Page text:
Columbus to draft new ordinance regulating peddlers

Published 6:26 pm Thursday, March 24, 2011

Door to door sales likely to be banned
Some Columbus Town Council members have expressed  concern that peddlers hurt local businesses.
Town council decided Tuesday, March 22 to draft a new, more stringent peddler ordinance that will include banning door- to-door sales.
Discussions on the peddler ordinance began following Valentine’s Day when a vendor sold flowers in the town. Currently, a peddler can sell items in Columbus after paying $25 for a permit.
Councilwoman Margaret Metcalf said when a hotdog vendor sets up in town it hurts local restaurants and a flower vendor hurts local flower shops on Valentine’s Day.
“I’d lean more toward not having (peddlers),” Metcalf said.
Columbus Mayor Eric McIntyre said he is leaning toward Metcalf’s opinion in that Columbus businesses are the ones that pay taxes.
“It’s not that we don’t want to support entrepreneurs, we just want to help people who are already established here so we don’t lose business,” McIntyre said.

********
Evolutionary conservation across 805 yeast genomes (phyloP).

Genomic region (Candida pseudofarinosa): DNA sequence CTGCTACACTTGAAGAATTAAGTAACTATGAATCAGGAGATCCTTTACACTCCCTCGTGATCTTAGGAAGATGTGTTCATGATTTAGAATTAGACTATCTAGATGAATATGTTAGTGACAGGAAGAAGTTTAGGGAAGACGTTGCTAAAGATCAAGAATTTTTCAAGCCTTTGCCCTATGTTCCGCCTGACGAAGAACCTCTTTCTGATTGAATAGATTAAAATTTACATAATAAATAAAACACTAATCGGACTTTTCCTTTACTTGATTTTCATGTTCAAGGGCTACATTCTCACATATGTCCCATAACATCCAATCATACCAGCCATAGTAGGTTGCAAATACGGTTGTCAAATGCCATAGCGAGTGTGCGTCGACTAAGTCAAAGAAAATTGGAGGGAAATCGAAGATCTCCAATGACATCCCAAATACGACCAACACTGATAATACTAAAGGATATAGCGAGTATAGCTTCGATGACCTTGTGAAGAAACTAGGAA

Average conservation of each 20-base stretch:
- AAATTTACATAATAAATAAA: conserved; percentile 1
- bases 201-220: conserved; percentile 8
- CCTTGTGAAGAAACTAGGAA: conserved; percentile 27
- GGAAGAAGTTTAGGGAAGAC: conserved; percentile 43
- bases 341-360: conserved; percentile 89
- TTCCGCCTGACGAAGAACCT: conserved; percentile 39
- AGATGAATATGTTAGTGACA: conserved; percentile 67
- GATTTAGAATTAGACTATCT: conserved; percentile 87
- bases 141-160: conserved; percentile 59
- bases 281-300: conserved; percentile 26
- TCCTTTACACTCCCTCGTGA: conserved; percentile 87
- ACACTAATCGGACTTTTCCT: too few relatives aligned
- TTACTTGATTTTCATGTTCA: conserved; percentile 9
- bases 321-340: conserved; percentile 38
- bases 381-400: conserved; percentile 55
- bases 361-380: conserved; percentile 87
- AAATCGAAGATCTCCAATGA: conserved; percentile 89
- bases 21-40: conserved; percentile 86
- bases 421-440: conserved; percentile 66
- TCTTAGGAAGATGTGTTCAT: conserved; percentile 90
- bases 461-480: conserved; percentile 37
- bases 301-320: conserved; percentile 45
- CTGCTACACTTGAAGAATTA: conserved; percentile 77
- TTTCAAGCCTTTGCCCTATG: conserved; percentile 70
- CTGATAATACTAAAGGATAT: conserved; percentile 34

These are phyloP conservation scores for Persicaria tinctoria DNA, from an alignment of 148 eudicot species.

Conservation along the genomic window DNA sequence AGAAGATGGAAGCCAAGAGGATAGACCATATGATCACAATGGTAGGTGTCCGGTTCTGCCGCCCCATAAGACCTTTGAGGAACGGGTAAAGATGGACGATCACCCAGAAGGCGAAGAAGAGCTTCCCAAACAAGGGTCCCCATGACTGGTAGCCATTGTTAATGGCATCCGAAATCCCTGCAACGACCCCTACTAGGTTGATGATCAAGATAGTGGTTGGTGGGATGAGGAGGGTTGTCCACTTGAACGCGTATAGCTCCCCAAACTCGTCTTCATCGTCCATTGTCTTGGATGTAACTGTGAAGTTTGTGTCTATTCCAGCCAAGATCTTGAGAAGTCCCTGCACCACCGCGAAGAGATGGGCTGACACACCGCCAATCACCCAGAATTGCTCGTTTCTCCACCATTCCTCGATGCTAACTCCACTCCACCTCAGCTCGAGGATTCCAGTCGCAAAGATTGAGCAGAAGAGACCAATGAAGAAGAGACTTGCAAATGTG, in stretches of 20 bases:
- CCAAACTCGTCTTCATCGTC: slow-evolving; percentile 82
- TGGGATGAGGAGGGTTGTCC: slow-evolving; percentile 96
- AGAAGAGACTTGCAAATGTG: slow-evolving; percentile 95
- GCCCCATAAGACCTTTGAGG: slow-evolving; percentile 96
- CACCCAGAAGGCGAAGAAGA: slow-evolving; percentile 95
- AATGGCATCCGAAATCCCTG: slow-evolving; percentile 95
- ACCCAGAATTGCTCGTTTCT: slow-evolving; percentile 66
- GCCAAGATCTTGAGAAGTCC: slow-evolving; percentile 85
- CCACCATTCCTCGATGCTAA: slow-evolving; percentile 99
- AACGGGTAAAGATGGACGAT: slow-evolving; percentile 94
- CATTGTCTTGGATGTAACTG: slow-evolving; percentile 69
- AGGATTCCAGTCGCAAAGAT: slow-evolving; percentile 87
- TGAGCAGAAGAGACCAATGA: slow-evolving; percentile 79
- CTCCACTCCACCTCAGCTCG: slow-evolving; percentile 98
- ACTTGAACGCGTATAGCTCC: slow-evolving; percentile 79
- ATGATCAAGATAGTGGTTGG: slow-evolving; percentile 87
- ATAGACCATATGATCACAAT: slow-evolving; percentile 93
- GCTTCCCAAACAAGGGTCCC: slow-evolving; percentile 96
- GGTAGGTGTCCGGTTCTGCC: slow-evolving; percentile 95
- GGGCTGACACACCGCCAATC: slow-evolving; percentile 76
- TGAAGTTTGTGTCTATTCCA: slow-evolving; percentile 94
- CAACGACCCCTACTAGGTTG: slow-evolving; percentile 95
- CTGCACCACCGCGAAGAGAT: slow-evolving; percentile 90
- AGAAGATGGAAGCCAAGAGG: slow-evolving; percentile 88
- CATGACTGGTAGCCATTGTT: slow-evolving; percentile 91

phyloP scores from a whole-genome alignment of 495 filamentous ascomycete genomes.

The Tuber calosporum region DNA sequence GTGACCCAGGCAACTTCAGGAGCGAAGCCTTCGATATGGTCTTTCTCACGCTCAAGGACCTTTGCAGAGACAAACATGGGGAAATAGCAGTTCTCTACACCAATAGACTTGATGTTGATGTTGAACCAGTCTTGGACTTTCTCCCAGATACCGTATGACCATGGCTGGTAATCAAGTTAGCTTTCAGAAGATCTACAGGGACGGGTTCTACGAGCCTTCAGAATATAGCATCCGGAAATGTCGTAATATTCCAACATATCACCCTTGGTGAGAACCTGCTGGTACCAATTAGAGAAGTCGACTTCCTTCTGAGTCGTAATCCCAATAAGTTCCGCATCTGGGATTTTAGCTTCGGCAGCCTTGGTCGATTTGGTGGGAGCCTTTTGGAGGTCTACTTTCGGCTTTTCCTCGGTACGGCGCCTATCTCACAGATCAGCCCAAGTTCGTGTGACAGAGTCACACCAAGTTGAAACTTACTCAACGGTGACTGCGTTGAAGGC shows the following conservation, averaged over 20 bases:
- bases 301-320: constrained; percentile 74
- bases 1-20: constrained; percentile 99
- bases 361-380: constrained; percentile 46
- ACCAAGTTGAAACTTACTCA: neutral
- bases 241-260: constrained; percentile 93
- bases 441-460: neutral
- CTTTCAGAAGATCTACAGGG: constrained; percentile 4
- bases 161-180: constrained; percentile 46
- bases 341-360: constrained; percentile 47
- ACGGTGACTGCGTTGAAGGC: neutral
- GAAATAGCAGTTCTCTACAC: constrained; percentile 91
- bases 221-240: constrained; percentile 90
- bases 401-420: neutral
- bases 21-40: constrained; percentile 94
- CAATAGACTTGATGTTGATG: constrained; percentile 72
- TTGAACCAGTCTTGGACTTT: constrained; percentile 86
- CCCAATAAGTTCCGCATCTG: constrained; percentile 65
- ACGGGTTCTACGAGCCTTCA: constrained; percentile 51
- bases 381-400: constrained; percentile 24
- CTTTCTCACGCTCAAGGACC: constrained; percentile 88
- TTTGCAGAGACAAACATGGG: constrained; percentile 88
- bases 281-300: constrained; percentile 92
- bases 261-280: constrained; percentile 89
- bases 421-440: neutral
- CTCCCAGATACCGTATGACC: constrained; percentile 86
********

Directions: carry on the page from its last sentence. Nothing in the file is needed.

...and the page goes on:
Council made it clear that they don’t want to ban non-profit fundraisers, such as Girl Scout cookie selling, car washes and local fish fries. Vendors for festivals would also be exempt.
Councilman Richard Hall said, however, that there was a situation last year when the high school prom and the local dance recital were held on the same night and the local flower businesses couldn’t handle the demand on one night.
Councilwoman Ernie Kan said there are a lot of requirements the town could put into the new peddler ordinance to discourage peddlers, such as requiring background checks.
Kan also suggested the town make the permit larger, so it can be displayed by peddlers and everyone will know they are a legitimate operation.
Council members and the mayor were all in agreement that the town does not want to allow door-to-door sales.
Council agreed to submit ideas to town manager Jonathan Kanipe for the new ordinance and plan to discuss it further next month.

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